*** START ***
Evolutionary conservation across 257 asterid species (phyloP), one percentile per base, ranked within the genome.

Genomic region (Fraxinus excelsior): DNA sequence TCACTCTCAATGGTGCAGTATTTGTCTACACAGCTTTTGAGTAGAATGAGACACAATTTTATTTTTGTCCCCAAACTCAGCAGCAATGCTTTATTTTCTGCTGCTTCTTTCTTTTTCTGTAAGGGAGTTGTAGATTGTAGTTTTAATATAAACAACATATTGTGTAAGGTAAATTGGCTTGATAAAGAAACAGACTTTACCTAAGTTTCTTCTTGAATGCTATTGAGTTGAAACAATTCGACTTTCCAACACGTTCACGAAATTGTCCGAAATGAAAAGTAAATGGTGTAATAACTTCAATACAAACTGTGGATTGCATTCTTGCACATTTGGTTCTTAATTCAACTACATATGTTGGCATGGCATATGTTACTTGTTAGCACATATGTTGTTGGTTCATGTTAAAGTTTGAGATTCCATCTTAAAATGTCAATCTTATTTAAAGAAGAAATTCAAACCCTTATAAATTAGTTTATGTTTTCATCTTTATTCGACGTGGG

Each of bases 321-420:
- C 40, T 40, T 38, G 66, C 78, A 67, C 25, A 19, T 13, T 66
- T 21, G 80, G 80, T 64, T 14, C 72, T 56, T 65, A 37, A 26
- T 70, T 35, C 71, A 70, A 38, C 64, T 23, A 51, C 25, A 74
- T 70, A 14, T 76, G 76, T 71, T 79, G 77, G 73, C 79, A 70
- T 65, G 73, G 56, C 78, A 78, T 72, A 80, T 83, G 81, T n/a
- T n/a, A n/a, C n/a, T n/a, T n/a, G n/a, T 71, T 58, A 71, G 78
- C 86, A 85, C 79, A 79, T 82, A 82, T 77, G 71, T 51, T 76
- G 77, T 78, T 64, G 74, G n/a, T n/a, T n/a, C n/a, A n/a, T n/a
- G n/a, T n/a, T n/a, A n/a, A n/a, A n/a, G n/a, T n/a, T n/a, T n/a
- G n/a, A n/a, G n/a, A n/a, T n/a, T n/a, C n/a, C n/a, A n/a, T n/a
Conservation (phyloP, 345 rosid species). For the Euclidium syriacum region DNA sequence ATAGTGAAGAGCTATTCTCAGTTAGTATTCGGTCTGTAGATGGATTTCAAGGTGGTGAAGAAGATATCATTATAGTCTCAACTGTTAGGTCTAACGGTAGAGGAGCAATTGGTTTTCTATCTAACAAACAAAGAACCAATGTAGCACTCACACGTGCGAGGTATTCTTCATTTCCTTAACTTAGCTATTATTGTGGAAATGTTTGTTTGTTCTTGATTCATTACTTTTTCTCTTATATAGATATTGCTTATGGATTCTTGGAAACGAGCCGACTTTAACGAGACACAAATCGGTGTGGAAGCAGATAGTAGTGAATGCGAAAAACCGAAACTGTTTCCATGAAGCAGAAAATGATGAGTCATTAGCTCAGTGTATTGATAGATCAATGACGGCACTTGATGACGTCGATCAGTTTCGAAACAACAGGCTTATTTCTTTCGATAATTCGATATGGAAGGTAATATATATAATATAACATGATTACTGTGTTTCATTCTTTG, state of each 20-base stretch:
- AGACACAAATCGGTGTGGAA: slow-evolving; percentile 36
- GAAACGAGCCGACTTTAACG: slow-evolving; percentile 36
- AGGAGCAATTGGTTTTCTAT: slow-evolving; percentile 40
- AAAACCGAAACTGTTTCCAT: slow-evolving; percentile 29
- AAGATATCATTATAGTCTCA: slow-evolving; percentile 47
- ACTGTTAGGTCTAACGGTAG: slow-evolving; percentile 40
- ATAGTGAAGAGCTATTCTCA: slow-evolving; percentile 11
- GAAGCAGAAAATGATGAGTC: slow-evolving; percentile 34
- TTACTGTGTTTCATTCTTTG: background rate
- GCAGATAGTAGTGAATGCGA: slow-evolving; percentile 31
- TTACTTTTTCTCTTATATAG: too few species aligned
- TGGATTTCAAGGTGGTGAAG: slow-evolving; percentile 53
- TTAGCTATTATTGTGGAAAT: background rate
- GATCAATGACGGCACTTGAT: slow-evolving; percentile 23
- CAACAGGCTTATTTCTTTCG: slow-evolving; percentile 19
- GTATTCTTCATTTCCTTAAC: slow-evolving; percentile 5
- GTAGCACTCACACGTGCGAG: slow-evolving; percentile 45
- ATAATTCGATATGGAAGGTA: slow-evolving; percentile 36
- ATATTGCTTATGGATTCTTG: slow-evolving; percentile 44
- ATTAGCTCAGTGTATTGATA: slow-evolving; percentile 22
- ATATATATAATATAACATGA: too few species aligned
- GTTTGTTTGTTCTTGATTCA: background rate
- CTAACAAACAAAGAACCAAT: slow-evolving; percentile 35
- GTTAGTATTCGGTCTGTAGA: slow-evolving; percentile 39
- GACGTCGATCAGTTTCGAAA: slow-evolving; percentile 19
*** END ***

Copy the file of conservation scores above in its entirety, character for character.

Evolutionary conservation across 257 asterid species (phyloP), one percentile per base, ranked within the genome.

Genomic region (Fraxinus excelsior): DNA sequence TCACTCTCAATGGTGCAGTATTTGTCTACACAGCTTTTGAGTAGAATGAGACACAATTTTATTTTTGTCCCCAAACTCAGCAGCAATGCTTTATTTTCTGCTGCTTCTTTCTTTTTCTGTAAGGGAGTTGTAGATTGTAGTTTTAATATAAACAACATATTGTGTAAGGTAAATTGGCTTGATAAAGAAACAGACTTTACCTAAGTTTCTTCTTGAATGCTATTGAGTTGAAACAATTCGACTTTCCAACACGTTCACGAAATTGTCCGAAATGAAAAGTAAATGGTGTAATAACTTCAATACAAACTGTGGATTGCATTCTTGCACATTTGGTTCTTAATTCAACTACATATGTTGGCATGGCATATGTTACTTGTTAGCACATATGTTGTTGGTTCATGTTAAAGTTTGAGATTCCATCTTAAAATGTCAATCTTATTTAAAGAAGAAATTCAAACCCTTATAAATTAGTTTATGTTTTCATCTTTATTCGACGTGGG

Each of bases 321-420:
- C 40, T 40, T 38, G 66, C 78, A 67, C 25, A 19, T 13, T 66
- T 21, G 80, G 80, T 64, T 14, C 72, T 56, T 65, A 37, A 26
- T 70, T 35, C 71, A 70, A 38, C 64, T 23, A 51, C 25, A 74
- T 70, A 14, T 76, G 76, T 71, T 79, G 77, G 73, C 79, A 70
- T 65, G 73, G 56, C 78, A 78, T 72, A 80, T 83, G 81, T n/a
- T n/a, A n/a, C n/a, T n/a, T n/a, G n/a, T 71, T 58, A 71, G 78
- C 86, A 85, C 79, A 79, T 82, A 82, T 77, G 71, T 51, T 76
- G 77, T 78, T 64, G 74, G n/a, T n/a, T n/a, C n/a, A n/a, T n/a
- G n/a, T n/a, T n/a, A n/a, A n/a, A n/a, G n/a, T n/a, T n/a, T n/a
- G n/a, A n/a, G n/a, A n/a, T n/a, T n/a, C n/a, C n/a, A n/a, T n/a
Conservation (phyloP, 345 rosid species). For the Euclidium syriacum region DNA sequence ATAGTGAAGAGCTATTCTCAGTTAGTATTCGGTCTGTAGATGGATTTCAAGGTGGTGAAGAAGATATCATTATAGTCTCAACTGTTAGGTCTAACGGTAGAGGAGCAATTGGTTTTCTATCTAACAAACAAAGAACCAATGTAGCACTCACACGTGCGAGGTATTCTTCATTTCCTTAACTTAGCTATTATTGTGGAAATGTTTGTTTGTTCTTGATTCATTACTTTTTCTCTTATATAGATATTGCTTATGGATTCTTGGAAACGAGCCGACTTTAACGAGACACAAATCGGTGTGGAAGCAGATAGTAGTGAATGCGAAAAACCGAAACTGTTTCCATGAAGCAGAAAATGATGAGTCATTAGCTCAGTGTATTGATAGATCAATGACGGCACTTGATGACGTCGATCAGTTTCGAAACAACAGGCTTATTTCTTTCGATAATTCGATATGGAAGGTAATATATATAATATAACATGATTACTGTGTTTCATTCTTTG, state of each 20-base stretch:
- AGACACAAATCGGTGTGGAA: slow-evolving; percentile 36
- GAAACGAGCCGACTTTAACG: slow-evolving; percentile 36
- AGGAGCAATTGGTTTTCTAT: slow-evolving; percentile 40
- AAAACCGAAACTGTTTCCAT: slow-evolving; percentile 29
- AAGATATCATTATAGTCTCA: slow-evolving; percentile 47
- ACTGTTAGGTCTAACGGTAG: slow-evolving; percentile 40
- ATAGTGAAGAGCTATTCTCA: slow-evolving; percentile 11
- GAAGCAGAAAATGATGAGTC: slow-evolving; percentile 34
- TTACTGTGTTTCATTCTTTG: background rate
- GCAGATAGTAGTGAATGCGA: slow-evolving; percentile 31
- TTACTTTTTCTCTTATATAG: too few species aligned
- TGGATTTCAAGGTGGTGAAG: slow-evolving; percentile 53
- TTAGCTATTATTGTGGAAAT: background rate
- GATCAATGACGGCACTTGAT: slow-evolving; percentile 23
- CAACAGGCTTATTTCTTTCG: slow-evolving; percentile 19
- GTATTCTTCATTTCCTTAAC: slow-evolving; percentile 5
- GTAGCACTCACACGTGCGAG: slow-evolving; percentile 45
- ATAATTCGATATGGAAGGTA: slow-evolving; percentile 36
- ATATTGCTTATGGATTCTTG: slow-evolving; percentile 44
- ATTAGCTCAGTGTATTGATA: slow-evolving; percentile 22
- ATATATATAATATAACATGA: too few species aligned
- GTTTGTTTGTTCTTGATTCA: background rate
- CTAACAAACAAAGAACCAAT: slow-evolving; percentile 35
- GTTAGTATTCGGTCTGTAGA: slow-evolving; percentile 39
- GACGTCGATCAGTTTCGAAA: slow-evolving; percentile 19